NCPA - National Center for Policy Analysis


July 9, 2010

June's employment report was disappointing.  Though the national unemployment rate fell slightly -- it's now at 9.5 percent from 9.7 percent in May -- the report reveals deep structural problems that go beyond the number of those who remain without jobs, says Mohamed A. El-Erian, CEO and co-CIO of PIMCO, and author of "When Markets Collide." 

For example: 

  • Almost half of unemployed Americans have been without a job for over six months.
  • The average duration of unemployment, which hit a post-World War II record many months ago, continues to go up; last month it clocked in at 35 weeks.
  • Unemployment is particularly severe among the young: A quarter of Americans between 16 and 19 years old in the labor market are without a job. 

The longer it takes to understand and address these issues, the more likely the United States will get stuck in a protracted low growth/high unemployment trap.  In addition to considering the welfare cost of substantial joblessness, policy makers should keep in mind the following four facts, says El-Erian: 

  • Persistently high unemployment erodes the skills of any labor force, especially when joblessness is a big problem among the young; this reduces future productivity and growth potential.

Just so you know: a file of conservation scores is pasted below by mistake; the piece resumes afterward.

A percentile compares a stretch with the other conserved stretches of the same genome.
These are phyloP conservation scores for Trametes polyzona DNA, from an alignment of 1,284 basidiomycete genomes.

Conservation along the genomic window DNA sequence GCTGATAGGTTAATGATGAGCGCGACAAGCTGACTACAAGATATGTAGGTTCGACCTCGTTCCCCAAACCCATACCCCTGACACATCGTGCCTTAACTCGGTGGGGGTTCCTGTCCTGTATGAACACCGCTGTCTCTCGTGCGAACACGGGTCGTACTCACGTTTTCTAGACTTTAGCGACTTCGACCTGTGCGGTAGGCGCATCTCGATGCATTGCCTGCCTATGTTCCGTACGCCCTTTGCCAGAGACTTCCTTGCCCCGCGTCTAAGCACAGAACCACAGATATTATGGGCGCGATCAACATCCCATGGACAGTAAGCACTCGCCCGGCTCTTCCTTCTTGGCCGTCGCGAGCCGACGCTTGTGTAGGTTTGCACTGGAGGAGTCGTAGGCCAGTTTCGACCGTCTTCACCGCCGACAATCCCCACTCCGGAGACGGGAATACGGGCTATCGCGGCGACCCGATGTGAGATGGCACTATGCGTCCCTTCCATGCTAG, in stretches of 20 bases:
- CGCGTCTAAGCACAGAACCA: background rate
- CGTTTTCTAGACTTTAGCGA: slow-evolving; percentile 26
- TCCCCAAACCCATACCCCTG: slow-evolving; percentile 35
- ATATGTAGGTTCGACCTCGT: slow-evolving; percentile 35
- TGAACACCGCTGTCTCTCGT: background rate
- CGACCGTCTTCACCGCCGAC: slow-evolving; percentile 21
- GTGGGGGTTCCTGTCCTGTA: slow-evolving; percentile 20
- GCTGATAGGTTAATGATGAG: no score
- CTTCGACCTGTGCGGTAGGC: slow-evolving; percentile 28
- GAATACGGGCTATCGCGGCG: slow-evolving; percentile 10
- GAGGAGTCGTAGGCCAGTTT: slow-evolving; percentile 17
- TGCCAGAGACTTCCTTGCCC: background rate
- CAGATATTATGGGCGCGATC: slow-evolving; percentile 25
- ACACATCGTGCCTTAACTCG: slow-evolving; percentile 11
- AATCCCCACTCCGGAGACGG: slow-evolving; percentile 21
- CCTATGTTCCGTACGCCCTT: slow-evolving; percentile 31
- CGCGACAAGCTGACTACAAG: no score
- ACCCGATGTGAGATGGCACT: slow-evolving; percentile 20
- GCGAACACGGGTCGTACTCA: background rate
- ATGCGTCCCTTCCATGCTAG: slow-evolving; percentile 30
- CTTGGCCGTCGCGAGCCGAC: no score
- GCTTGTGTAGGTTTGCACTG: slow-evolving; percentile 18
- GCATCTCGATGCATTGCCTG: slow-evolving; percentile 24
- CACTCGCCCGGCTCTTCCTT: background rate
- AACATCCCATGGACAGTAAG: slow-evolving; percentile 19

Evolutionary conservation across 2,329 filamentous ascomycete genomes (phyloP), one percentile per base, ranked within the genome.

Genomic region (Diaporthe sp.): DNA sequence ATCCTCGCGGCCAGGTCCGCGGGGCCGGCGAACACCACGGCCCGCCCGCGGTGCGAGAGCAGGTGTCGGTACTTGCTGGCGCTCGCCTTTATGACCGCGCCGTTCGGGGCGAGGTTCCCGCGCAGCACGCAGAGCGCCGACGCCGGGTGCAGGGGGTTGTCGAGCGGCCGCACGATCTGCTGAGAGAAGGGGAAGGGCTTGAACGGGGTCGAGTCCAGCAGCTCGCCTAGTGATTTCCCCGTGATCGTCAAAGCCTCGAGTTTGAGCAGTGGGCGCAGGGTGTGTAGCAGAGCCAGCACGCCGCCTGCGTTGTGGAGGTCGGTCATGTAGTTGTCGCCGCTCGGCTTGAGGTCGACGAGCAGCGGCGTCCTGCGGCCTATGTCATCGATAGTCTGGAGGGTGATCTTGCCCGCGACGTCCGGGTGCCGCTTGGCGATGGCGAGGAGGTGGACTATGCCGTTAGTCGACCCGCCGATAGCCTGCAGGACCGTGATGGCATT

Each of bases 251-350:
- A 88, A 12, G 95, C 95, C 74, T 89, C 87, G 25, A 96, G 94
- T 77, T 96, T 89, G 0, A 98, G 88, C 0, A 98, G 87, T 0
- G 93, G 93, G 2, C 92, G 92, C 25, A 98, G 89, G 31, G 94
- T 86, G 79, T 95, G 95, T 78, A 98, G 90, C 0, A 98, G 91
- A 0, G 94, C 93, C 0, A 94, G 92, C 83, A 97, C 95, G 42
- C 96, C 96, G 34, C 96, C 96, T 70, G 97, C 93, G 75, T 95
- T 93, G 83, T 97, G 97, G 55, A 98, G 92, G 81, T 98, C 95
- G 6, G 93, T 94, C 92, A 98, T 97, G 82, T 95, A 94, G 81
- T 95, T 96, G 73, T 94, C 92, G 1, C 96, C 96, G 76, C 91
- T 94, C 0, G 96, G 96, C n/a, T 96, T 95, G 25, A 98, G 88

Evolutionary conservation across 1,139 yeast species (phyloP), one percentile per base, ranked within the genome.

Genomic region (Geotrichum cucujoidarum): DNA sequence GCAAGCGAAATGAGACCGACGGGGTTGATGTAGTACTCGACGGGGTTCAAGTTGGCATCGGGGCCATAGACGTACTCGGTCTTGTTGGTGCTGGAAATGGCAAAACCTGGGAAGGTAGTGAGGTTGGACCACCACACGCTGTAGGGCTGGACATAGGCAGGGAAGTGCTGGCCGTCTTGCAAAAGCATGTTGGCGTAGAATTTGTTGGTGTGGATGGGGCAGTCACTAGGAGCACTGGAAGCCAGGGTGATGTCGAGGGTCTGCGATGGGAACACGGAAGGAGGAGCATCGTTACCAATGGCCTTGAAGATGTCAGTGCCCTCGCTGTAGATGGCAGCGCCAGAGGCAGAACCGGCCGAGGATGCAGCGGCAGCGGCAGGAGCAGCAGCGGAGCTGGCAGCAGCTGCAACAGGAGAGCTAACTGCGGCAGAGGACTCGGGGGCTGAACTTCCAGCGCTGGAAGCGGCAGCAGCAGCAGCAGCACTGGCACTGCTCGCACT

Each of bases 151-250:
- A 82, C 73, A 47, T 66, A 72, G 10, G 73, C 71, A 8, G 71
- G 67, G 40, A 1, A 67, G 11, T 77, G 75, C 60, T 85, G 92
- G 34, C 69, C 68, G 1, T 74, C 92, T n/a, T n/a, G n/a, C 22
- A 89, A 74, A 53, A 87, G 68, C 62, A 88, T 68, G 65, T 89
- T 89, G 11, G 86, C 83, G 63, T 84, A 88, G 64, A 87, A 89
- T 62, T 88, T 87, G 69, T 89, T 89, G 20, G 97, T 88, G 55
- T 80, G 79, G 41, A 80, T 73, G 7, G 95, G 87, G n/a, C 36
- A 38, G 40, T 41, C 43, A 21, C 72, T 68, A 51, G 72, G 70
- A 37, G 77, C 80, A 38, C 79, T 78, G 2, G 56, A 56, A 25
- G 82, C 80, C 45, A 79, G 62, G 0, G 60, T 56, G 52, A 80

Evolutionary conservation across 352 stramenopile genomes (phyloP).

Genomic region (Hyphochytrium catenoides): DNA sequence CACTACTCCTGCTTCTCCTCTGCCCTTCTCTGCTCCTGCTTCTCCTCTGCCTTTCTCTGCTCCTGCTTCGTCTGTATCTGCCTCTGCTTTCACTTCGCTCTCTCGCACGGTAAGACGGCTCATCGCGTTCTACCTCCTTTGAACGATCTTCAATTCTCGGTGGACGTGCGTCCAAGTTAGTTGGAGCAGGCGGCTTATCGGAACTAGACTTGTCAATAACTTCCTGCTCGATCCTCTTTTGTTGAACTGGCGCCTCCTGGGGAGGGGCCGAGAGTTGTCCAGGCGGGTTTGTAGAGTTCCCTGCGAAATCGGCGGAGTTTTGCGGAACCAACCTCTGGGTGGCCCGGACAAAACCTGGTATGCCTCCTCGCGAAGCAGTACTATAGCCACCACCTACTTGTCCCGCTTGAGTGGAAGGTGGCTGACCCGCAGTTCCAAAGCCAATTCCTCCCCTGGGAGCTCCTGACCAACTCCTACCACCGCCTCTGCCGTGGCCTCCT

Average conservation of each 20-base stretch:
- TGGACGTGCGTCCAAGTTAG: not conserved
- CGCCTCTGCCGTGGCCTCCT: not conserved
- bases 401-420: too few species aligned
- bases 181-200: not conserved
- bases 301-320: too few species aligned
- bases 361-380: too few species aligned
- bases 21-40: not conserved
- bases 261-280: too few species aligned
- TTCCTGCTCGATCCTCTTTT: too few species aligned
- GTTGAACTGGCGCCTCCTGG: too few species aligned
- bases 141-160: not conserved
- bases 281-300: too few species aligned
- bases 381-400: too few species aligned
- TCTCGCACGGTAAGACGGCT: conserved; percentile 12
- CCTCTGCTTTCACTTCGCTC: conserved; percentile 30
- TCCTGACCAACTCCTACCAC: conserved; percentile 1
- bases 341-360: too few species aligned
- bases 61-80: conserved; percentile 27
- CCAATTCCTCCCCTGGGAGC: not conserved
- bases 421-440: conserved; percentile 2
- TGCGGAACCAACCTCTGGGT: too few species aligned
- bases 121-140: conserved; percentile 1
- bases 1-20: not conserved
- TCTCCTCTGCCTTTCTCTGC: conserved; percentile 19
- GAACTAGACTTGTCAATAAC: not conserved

• A high rate of joblessness puts pressure on inadequate social safety nets like the unemployment benefit system; it also exacerbates the strain on government budgets already stretched at both the federal and state levels.
  • Stubbornly high unemployment makes those who are employed more cautious; by spending less, they aggravate the economic slowdown.
  • High unemployment has historically induced companies and countries to become more inwardly oriented; many firms have already moved to a "self-insurance" mode, including holding large cash balances rather than investing in equipment and hiring people. 

Put all of this together, and you begin to get a sense of the importance of the employment reports.  They are more than indicators of what has happened; they also shed light on what will likely happen going forward.  The greater the persistence of high unemployment now, the higher the likelihood that it will drive future behavior of governments, companies and individuals, says El-Erian. 

Source: Mohamed A. El-Erian, "The Real Tragedy of Persistent Unemployment," Wall Street Journal, July 9, 2010. 

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